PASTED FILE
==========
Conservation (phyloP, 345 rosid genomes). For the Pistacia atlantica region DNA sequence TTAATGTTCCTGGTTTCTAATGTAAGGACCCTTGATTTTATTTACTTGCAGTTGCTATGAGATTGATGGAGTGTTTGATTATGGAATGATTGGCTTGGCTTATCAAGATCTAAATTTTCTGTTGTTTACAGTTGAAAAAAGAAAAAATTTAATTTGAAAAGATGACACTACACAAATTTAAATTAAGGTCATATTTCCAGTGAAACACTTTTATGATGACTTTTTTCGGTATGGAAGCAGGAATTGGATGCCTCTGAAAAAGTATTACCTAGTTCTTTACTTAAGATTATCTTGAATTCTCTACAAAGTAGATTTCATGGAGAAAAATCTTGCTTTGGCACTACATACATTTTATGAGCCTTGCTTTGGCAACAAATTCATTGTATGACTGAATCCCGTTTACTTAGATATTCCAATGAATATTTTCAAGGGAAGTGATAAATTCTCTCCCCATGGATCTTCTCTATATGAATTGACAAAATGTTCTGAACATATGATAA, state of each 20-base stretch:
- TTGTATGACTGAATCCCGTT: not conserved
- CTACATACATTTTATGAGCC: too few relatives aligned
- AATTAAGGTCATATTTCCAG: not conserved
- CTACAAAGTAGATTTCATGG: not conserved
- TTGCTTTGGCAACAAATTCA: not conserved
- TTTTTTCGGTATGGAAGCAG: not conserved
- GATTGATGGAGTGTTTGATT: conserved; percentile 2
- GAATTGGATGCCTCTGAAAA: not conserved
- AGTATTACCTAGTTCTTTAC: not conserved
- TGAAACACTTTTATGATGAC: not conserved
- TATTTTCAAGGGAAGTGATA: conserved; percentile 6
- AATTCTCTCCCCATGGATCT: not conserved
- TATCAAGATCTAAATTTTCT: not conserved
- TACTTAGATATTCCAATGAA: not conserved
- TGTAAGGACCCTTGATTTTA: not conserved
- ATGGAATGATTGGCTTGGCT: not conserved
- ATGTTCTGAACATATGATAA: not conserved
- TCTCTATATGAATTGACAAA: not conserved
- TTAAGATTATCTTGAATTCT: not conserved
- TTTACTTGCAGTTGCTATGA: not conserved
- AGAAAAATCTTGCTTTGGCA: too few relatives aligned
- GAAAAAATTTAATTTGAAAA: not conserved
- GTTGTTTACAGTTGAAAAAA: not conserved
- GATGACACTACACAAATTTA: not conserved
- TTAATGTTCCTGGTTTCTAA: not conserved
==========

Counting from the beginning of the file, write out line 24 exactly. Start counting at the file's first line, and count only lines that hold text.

- GTTGTTTACAGTTGAAAAAA: not conserved